Lieutenant, under 8 years one ​in

and on 25 March 1863 to:

Commodore 2nd class ​in
Captain four ​in
Commander three ​in
Lieutenant two ​in
Sub-lieutenant one ​in

On 30 October 1877, a lieutenant of eight years'/ seniority got an additional half-ring of ​in, increased to ​in in 1891, and in 1914 became the new rank of lieutenant commander.

In 1919, the admiral's narrow stripe was reduced to ​in, but as King George V had not approved the change, the Royal Family continued to wear the wider ring.

In 1931, all the ​in rings were all increased to ​in.

The curl was introduced in 1856, but initially only the military (or executive) and navigating (masters) branches wore it.

Other (civil) branches had plain rings, from 1863 with coloured distinction cloth between or below them. Until 1891 officers of the 'civil' branches had single-breasted coats with different arrangements of buttons.

Branch Distinction cloth
Masters (until 1867) Light blue 9 evenly spaced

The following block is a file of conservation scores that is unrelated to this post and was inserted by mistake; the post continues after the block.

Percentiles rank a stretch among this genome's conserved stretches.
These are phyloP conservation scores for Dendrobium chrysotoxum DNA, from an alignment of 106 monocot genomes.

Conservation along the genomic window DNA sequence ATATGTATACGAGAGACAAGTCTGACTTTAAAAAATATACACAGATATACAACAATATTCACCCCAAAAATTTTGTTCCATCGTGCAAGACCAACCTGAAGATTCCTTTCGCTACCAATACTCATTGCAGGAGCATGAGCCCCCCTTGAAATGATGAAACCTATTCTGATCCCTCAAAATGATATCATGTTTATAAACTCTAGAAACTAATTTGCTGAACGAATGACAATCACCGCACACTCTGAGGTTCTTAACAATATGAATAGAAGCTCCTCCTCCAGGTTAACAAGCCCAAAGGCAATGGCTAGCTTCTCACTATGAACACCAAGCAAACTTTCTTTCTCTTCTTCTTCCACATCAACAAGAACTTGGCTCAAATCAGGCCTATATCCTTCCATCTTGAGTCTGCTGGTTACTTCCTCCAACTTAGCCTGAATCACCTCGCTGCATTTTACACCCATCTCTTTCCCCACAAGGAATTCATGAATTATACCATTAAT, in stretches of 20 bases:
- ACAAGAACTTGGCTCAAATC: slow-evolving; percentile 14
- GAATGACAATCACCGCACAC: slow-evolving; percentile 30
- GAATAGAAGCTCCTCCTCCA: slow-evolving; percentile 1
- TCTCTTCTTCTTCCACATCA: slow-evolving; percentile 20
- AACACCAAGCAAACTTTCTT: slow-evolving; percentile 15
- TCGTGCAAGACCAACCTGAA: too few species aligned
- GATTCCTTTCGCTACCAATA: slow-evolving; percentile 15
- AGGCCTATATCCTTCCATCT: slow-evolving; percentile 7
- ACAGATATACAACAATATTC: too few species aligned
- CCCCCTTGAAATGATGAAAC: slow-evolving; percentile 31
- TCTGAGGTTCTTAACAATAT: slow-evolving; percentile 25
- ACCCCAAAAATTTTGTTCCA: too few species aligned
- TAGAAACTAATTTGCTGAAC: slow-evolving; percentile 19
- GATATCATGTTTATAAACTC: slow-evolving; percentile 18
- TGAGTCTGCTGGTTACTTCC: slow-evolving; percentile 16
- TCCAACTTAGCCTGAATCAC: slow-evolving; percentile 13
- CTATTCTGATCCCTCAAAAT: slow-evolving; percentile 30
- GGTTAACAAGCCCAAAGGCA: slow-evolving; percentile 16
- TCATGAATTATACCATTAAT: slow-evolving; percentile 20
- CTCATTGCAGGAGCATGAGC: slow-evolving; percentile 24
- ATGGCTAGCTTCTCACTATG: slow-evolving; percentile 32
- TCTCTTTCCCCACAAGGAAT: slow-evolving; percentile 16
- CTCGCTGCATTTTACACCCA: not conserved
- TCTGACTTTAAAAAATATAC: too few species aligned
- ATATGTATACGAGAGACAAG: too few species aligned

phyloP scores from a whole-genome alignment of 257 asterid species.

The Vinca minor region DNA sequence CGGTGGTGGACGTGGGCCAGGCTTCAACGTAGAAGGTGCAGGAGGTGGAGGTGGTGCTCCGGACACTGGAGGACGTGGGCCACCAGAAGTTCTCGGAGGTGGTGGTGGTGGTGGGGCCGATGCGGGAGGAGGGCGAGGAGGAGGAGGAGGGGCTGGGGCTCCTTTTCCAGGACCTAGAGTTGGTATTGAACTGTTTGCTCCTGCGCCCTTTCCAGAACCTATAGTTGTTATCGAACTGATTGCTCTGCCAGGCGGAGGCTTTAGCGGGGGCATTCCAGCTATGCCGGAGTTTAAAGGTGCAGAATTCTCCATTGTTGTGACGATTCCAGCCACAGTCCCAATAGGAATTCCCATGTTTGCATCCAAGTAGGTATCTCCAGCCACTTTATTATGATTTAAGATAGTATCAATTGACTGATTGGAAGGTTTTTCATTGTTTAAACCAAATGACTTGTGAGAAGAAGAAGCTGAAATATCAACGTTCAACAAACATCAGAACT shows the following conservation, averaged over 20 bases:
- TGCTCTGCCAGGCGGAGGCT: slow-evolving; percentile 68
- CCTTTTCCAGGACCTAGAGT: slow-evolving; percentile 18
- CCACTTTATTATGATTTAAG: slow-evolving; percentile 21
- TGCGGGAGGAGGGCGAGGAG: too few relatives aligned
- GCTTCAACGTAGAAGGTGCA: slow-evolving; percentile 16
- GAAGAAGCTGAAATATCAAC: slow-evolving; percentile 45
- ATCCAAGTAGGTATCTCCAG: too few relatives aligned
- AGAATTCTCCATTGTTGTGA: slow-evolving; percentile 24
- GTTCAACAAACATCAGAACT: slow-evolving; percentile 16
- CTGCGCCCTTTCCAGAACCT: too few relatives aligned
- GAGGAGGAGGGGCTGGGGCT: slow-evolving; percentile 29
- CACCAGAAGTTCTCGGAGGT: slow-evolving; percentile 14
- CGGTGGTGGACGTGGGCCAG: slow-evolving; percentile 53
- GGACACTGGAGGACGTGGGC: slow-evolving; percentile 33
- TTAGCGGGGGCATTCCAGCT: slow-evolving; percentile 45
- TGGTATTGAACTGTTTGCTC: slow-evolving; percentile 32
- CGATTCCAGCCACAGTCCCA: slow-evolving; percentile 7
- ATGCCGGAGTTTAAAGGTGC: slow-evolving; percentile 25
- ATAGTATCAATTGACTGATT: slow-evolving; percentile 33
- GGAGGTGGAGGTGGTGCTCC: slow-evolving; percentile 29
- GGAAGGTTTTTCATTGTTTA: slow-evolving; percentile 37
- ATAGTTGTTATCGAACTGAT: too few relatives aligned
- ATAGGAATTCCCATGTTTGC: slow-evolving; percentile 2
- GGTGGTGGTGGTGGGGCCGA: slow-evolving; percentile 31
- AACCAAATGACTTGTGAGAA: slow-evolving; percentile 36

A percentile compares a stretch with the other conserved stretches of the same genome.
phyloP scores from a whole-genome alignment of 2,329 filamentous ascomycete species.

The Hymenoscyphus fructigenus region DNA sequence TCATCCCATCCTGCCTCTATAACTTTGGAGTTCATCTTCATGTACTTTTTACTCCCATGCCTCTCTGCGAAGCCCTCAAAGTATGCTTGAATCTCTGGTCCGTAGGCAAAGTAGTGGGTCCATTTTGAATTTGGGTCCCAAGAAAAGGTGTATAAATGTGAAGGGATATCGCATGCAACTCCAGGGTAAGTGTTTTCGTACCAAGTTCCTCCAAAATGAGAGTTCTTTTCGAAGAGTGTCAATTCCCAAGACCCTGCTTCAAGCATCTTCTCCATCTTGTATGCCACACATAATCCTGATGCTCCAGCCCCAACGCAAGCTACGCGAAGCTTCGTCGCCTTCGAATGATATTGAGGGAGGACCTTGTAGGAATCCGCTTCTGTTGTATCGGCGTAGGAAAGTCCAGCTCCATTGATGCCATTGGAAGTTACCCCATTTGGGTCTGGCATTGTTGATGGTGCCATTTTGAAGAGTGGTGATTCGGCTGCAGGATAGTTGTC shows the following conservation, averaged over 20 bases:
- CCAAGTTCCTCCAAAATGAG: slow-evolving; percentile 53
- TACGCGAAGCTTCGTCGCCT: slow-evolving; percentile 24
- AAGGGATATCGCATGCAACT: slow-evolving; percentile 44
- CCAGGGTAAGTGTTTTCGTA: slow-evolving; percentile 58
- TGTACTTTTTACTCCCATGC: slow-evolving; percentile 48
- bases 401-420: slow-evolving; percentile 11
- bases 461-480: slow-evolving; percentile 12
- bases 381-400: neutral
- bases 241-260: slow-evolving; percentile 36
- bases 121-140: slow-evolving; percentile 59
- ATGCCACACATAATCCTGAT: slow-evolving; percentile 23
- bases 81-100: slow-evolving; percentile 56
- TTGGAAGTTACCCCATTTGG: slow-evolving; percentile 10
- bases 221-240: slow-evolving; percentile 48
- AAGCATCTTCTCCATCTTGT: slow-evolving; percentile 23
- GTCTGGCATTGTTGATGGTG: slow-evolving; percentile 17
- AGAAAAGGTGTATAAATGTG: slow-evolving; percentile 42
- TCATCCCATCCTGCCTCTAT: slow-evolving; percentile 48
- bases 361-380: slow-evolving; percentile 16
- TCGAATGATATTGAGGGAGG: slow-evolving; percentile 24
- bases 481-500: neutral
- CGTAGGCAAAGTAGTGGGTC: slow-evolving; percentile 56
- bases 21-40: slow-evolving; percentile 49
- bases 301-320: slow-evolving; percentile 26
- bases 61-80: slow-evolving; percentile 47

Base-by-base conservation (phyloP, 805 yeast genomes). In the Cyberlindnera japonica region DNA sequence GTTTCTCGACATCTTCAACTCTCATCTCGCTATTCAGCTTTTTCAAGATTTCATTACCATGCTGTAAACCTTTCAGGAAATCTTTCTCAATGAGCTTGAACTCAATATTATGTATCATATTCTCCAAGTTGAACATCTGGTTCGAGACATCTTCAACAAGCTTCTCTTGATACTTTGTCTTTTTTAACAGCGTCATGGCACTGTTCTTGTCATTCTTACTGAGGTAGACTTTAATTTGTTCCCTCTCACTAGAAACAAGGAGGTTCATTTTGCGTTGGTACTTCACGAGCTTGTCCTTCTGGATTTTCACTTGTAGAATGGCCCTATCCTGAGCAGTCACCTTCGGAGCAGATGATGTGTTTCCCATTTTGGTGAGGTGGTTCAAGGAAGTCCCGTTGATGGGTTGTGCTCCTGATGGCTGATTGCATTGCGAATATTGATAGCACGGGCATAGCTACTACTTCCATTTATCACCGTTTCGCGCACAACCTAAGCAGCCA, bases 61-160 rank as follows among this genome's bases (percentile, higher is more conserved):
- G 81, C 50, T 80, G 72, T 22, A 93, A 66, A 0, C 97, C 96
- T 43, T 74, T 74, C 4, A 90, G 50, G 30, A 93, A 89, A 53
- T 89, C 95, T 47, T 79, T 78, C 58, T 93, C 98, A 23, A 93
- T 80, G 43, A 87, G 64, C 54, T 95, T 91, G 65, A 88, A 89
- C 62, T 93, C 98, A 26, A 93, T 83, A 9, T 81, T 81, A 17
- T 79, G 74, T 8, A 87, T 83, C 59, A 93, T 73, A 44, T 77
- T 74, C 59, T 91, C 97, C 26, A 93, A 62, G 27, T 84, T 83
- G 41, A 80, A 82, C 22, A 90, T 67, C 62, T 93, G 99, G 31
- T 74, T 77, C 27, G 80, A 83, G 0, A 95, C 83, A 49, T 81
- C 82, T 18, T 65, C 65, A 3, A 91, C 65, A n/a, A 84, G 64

Masters (after 1867) None 3 groups of 3 (on double breasted coat)
Surgeons Red 3 groups of 3
Pursers/accounting White 4 groups of 2
Engineering (from 1853) Purple 2 groups of 4
Instructors (from 1879) & schoolmasters (from 1917) Light blue 9 evenly spaced
Shipwrights (from 1884) Silver grey
(medical assistants) (from 1918)
Maroon till 1951, then salmon-pink
Electrical (from 1918) Dark green
Ordnance (1918-1950) Dark blue
Dentists (from 1924) Orange

Engineer officers received the curl in 1915 and all other officers in 1918. At the same time they also received other things such as oak leaves on the peaked cap that had formerly been the prerogative of the military branch.

In 1955 it was announced[1] that the distinction cloth worn between the stripes of officers of the non-executive branches of the Royal Navy was to be abolished, except for those who must be clearly recognisable as non-combatant under the Geneva Convention.

The residual use of distinction cloth for non-combatants is therefore:

  • Scarlet - medical
  • Orange - dental
  • Salmon pink - wardmasters (to 1993)
  • Silver grey - civilian officers from Royal Corps of Naval Constructors (RCNC)[2]
  • Dark green - civilian officers when required to wear uniform[3]b

From 1955 to 1993 there was a rank of acting sub-lieutenant, with the same rank insignia as a sub-lieutenant.

Naval pilots in the Fleet Air Arm (and earlier the Royal Naval Air Service) have wings above the curl on the left hand sleeve. Other Fleet Air Arm officers had a letter 'A' inside the curl.